Back before Who Shot JR, every car chase, love triangle, and crime scene investigation wrapped up with a neat little bow in sixty minutes or less, and always just before the credits rolled. A missed episode meant nothing was missed: Every week Roscoe faithfully chased Dukes, Marshal Dillon shot outlaws, and Oscar kicked out Felix. Again.
Unfortunately, unending endings is no longer a novelty. Most streaming series make no sense without first rewinding every previous episode.
Simple plot lines became endless cliffhangers, enduring values like truth and integrity were open to interpretation, and comedic innocence had been replaced by raw obnoxious humor.
Precious weekends are wasted consuming story lines, plot twists, and subtle character nuances: The sturdy seaman, his luckless sidekick, the girl next door. Then without resolution or rescue, the show is unforgivingly cancelled.
Gluttony may be one of the Deadly Seven, but binge-watching should be filed under Sloth and silliness.
Even Mary Ann would walk out on an Island marathon.
Those hapless castaways spent three seasons on an island with …no lights, no phones, no motor cars (and one season with no color).
While waiting to be rescued, they enjoyed face-to-face time instead of facebook, honest-to-goodness sunsets over digitized screensavers, and worked out their differences instead of voting each other off the island.
Then… after years of syndicated reruns, rewriters rewrote their fate and the island shipwrecked were finally… finally rescued. Only to discover that they no longer belonged in a world that had long ago tuned out.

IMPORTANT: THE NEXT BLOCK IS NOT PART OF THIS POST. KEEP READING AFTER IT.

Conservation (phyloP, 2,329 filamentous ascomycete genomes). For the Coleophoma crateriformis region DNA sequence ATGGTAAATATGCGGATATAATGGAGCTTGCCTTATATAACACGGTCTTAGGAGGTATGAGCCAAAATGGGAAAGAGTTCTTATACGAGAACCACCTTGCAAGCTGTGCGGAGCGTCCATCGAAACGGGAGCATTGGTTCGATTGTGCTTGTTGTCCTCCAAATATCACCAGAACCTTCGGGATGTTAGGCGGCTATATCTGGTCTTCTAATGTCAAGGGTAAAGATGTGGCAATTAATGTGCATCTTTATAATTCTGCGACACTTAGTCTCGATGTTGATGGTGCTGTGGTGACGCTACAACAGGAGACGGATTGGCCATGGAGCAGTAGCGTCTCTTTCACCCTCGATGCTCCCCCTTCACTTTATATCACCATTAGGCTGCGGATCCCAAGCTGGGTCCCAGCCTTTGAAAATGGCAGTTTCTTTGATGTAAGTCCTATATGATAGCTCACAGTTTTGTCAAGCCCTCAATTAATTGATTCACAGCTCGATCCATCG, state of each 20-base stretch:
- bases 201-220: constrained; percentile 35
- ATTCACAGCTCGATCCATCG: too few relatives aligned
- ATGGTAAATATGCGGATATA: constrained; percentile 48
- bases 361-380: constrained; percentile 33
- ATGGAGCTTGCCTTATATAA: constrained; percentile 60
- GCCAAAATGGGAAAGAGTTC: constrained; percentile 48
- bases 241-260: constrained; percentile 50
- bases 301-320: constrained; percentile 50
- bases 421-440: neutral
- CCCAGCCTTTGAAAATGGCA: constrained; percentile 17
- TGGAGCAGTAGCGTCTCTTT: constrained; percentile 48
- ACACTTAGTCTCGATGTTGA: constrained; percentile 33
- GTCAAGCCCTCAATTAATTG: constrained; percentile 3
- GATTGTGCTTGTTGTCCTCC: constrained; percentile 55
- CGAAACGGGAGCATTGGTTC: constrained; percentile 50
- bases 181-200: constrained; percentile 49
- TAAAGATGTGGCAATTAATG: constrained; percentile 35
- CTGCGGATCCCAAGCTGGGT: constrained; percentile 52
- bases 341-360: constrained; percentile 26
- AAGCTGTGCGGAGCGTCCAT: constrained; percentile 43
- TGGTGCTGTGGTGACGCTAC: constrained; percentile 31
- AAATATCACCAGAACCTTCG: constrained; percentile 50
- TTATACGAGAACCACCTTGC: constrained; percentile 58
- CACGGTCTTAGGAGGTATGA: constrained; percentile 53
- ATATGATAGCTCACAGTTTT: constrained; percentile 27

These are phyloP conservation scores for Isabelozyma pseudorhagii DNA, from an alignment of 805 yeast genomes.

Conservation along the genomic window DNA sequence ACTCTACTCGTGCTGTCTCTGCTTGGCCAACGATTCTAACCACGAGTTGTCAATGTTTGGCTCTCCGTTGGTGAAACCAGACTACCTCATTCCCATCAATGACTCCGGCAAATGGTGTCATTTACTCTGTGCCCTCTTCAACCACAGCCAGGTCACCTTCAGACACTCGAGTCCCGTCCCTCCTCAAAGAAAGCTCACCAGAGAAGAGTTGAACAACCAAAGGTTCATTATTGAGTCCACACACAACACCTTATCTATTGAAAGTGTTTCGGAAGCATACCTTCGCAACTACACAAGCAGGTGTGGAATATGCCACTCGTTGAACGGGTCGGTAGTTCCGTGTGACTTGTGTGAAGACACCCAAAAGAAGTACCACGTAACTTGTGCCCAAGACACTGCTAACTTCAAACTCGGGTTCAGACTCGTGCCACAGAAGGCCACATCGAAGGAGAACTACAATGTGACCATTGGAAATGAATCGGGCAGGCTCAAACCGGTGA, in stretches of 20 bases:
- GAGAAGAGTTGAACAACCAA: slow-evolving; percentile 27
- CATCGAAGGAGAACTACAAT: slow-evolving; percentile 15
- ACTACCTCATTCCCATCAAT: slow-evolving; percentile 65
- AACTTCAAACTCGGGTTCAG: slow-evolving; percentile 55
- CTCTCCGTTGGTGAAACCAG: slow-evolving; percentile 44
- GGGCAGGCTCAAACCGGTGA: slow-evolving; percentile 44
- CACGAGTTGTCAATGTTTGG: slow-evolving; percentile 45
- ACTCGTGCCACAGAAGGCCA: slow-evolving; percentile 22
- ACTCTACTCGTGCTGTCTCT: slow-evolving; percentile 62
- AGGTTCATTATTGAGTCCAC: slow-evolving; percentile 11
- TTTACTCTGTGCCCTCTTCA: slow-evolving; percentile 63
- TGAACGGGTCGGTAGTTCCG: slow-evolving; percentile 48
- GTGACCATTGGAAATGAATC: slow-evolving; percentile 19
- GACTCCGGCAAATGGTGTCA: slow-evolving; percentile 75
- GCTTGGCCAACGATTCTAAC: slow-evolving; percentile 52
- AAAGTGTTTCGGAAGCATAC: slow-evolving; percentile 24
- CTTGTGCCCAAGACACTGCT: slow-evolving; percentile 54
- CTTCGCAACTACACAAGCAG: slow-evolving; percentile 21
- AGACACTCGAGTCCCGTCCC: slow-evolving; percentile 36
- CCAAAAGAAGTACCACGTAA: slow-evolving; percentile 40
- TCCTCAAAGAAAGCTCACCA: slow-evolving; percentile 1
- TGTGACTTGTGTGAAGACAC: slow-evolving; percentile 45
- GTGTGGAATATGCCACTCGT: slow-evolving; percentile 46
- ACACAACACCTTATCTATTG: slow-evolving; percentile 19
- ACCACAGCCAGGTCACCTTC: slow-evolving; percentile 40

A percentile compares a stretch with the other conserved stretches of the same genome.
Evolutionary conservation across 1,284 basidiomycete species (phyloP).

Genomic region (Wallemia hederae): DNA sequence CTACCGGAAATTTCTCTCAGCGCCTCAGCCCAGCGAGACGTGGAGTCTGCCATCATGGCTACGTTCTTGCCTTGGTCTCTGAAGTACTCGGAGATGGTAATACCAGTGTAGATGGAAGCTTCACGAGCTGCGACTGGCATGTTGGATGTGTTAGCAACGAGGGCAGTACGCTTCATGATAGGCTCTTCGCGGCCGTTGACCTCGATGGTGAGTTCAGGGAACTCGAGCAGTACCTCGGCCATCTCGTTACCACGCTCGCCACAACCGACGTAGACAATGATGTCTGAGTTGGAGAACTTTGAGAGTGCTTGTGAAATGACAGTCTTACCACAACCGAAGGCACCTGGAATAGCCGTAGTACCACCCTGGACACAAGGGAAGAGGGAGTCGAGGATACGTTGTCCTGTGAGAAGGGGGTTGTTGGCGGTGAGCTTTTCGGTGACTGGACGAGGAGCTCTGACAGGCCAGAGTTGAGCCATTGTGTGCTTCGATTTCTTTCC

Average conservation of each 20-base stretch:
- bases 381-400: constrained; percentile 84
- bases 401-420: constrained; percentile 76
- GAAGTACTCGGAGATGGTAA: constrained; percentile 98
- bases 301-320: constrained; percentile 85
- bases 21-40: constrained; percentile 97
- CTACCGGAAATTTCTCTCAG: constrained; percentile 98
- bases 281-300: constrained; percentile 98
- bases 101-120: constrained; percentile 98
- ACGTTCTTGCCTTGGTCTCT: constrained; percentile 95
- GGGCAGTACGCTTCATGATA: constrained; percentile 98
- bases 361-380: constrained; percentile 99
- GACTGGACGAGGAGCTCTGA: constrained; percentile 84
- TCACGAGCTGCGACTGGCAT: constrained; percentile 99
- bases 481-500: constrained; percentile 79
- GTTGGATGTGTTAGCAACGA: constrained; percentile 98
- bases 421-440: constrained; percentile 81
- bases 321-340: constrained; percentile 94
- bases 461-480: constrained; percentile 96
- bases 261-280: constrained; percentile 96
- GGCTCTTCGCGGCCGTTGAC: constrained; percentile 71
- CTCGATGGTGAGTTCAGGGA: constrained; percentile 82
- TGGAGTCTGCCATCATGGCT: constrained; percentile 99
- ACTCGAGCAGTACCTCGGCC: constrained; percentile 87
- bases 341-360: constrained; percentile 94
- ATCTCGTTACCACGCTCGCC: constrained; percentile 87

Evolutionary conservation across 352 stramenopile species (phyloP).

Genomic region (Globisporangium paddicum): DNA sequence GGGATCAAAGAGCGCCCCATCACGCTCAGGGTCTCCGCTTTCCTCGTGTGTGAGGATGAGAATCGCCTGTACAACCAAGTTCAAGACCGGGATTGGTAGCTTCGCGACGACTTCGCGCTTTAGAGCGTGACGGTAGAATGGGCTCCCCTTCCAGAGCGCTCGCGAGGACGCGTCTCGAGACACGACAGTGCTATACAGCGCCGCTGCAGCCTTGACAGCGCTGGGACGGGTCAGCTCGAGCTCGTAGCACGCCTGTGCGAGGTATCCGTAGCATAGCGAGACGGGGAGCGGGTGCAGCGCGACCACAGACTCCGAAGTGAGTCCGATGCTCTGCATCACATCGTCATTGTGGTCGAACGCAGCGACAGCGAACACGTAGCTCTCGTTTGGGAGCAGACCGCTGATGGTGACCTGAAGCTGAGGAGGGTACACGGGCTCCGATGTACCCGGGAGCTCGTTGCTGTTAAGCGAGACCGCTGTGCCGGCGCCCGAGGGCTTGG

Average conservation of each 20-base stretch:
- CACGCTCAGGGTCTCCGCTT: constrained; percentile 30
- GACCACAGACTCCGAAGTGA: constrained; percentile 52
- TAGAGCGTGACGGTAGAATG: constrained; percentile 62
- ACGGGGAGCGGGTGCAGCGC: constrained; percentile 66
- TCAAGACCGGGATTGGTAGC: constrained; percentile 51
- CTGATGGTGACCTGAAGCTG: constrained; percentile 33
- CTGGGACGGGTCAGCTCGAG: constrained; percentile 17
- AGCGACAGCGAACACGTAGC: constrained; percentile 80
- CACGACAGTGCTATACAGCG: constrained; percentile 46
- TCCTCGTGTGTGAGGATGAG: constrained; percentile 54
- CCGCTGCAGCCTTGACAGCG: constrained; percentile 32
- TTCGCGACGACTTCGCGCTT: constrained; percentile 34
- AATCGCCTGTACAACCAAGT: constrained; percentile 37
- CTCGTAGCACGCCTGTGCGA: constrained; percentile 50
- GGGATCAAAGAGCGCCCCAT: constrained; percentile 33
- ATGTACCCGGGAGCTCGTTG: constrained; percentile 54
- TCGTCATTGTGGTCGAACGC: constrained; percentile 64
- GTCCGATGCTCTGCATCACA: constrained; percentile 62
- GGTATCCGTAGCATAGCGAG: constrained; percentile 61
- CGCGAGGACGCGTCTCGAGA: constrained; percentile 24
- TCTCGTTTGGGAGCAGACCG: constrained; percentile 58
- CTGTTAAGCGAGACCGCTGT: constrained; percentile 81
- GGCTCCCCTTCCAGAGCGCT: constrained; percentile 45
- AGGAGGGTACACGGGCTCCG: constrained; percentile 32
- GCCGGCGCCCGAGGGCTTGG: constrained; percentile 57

But in true “Gilligan!” fashion, the made-for-TV movie ended in yet another “…fateful trip” with the Minnow’s faithful shipwrecked once again. And (of course) back on an Island they never really left.
And as the credits rolled, nobody noticed they were gone.
We’ve been granted instant hi-speed access to everything and denied nothing – except the joy of doing without.
That simple facilitator, the telephone, has become an all-consuming obsession, cars have kicked out their drivers, and healthy debate has evolved into anonymous online attacks.
Your washing machine can order its own detergent, charge an on-file digitized credit card, DVR the latest streaming sewage, order an app’d pizza (from an unmanned kiosk) and have it delivered by drone.
No one has neighbors anymore. Just people who live next door. The rest of the world is just… there. Don’t have to talk to them, don’t have to listen, and don’t have to care.
We’re Lost – shipwrecked on self-made islands of indifference. The castaways though, seasons ago, discovered what everyone’s been searching for.
The Odd Couple
On November 13th, Felix Unger was asked to remove himself from his place of residence; that request came from his wife.
A New Hope: Yippee-Ki-Yay
Then cue the chiseled cowboy and his cotton calico’d lady: “Well, ya’ know – we’ll always have Abilene.”